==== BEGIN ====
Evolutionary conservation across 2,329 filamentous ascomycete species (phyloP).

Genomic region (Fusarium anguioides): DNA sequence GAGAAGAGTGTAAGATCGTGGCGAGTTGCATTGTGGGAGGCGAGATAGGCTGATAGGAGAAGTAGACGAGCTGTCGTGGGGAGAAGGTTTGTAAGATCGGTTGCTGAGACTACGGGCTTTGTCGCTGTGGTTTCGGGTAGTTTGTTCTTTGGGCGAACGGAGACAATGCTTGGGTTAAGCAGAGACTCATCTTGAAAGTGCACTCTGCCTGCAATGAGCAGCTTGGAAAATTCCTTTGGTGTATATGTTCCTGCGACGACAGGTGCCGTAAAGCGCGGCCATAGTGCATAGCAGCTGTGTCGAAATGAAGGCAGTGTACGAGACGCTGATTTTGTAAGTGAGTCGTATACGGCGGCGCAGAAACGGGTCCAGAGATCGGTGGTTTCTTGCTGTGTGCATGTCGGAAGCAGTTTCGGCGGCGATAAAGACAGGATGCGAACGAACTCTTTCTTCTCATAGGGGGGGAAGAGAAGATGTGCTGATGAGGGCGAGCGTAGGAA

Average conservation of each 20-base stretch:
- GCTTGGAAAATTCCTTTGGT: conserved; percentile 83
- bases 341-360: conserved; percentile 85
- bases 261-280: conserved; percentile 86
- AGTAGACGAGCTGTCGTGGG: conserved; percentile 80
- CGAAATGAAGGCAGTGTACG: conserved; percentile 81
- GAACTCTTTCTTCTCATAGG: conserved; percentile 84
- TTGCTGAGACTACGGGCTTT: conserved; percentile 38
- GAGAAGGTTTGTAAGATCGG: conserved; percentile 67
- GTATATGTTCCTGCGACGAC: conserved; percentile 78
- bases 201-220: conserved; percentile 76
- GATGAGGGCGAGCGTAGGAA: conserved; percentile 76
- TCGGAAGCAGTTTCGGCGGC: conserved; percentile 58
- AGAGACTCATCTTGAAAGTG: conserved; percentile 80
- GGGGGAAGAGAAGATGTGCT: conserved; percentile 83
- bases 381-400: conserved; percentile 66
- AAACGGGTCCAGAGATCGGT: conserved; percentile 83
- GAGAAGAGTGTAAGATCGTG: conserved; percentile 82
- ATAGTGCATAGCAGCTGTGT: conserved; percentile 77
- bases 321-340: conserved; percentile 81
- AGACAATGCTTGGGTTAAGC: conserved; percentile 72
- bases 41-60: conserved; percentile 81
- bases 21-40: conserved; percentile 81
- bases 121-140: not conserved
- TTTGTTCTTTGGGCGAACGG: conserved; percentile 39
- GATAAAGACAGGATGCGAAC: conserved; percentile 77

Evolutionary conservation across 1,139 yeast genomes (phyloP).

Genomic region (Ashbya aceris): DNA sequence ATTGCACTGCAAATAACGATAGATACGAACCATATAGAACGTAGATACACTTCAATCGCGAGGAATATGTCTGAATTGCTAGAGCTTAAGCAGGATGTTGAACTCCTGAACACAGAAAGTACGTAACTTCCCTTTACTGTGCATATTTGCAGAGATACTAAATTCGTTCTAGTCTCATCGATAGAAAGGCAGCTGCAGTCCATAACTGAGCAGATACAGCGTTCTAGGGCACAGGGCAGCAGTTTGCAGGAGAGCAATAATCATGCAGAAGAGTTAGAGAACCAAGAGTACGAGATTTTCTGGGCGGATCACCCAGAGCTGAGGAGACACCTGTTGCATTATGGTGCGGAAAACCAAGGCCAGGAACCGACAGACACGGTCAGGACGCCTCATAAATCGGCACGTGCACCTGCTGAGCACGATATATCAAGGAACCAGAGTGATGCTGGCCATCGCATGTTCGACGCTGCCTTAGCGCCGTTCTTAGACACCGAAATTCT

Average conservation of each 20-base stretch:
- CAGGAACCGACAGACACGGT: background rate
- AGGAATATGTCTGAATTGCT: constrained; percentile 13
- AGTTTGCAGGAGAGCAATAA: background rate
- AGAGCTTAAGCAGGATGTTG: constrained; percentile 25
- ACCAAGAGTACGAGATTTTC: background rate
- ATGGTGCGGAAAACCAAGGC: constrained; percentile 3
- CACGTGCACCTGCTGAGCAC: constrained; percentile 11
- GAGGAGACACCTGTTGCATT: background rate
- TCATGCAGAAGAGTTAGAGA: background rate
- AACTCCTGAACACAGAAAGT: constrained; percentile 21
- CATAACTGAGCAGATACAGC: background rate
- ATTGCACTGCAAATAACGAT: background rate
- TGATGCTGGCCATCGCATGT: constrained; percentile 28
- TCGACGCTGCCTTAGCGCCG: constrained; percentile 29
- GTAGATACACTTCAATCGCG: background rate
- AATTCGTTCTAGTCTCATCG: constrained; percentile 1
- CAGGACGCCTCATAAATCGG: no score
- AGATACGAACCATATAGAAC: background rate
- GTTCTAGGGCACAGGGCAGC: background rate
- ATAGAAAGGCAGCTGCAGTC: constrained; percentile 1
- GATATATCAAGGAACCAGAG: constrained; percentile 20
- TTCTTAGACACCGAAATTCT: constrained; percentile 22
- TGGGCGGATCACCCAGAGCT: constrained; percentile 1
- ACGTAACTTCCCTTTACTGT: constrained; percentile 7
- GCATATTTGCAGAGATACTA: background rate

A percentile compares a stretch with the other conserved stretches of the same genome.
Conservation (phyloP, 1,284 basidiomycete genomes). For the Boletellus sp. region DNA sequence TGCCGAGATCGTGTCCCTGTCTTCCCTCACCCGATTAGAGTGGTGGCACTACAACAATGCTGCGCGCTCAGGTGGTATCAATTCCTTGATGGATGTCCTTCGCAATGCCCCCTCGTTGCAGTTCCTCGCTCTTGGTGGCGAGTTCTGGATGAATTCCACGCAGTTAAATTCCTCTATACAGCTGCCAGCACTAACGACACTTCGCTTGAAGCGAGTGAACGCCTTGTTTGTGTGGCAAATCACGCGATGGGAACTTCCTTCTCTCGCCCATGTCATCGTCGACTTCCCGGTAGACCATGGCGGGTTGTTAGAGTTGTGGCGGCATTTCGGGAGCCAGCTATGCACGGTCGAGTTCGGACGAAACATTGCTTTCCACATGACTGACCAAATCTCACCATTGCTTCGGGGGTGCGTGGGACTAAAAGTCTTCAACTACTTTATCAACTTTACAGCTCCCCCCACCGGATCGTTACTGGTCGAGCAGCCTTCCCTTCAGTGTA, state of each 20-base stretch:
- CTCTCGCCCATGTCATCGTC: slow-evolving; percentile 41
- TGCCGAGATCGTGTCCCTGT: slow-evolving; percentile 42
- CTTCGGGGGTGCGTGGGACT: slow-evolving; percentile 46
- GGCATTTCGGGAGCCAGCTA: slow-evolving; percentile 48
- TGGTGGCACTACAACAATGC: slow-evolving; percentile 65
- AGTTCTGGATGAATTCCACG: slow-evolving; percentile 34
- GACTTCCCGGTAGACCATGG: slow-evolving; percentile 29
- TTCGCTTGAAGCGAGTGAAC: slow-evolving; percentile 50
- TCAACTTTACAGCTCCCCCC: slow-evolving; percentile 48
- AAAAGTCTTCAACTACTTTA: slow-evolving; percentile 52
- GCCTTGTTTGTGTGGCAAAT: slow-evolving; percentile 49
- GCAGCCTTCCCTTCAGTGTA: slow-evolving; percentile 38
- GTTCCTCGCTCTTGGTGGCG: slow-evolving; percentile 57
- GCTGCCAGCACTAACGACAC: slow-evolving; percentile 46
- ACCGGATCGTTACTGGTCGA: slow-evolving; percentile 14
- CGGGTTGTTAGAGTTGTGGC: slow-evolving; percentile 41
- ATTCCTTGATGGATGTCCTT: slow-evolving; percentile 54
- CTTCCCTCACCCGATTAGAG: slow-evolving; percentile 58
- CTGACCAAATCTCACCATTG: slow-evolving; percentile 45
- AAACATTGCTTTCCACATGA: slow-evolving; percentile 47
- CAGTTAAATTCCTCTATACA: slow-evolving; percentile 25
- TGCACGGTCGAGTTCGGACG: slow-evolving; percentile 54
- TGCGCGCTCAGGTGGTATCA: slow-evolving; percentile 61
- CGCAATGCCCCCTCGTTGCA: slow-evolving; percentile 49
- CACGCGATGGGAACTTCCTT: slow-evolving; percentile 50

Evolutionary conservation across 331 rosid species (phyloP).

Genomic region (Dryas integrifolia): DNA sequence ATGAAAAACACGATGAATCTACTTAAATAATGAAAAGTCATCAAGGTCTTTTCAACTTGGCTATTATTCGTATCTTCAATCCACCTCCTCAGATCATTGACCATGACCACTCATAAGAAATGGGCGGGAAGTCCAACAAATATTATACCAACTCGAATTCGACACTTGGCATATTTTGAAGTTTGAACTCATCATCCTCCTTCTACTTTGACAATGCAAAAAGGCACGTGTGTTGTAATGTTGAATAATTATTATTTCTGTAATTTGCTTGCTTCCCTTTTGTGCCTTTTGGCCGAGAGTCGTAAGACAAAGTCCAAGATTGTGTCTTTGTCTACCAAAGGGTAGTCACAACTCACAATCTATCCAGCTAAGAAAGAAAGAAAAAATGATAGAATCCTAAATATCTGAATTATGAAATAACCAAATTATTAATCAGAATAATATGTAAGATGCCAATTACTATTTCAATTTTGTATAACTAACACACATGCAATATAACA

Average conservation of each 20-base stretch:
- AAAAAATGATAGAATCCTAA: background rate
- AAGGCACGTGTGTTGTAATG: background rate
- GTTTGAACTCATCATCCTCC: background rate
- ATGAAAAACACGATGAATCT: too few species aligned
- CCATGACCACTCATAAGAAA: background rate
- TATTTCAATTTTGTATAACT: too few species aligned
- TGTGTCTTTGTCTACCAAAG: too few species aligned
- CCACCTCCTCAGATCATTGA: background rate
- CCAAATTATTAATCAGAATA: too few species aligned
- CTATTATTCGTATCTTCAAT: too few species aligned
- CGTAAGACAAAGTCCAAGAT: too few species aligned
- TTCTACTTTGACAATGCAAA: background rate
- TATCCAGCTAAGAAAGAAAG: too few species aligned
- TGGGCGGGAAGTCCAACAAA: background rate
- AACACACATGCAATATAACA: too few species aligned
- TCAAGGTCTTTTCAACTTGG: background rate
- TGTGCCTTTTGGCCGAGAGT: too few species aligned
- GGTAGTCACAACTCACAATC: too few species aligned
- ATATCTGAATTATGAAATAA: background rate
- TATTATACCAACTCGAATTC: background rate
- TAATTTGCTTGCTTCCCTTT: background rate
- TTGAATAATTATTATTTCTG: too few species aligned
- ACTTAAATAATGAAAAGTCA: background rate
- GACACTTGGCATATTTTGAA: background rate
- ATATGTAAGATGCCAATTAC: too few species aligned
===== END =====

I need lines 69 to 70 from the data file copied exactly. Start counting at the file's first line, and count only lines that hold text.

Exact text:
- GCCTTGTTTGTGTGGCAAAT: slow-evolving; percentile 49
- GCAGCCTTCCCTTCAGTGTA: slow-evolving; percentile 38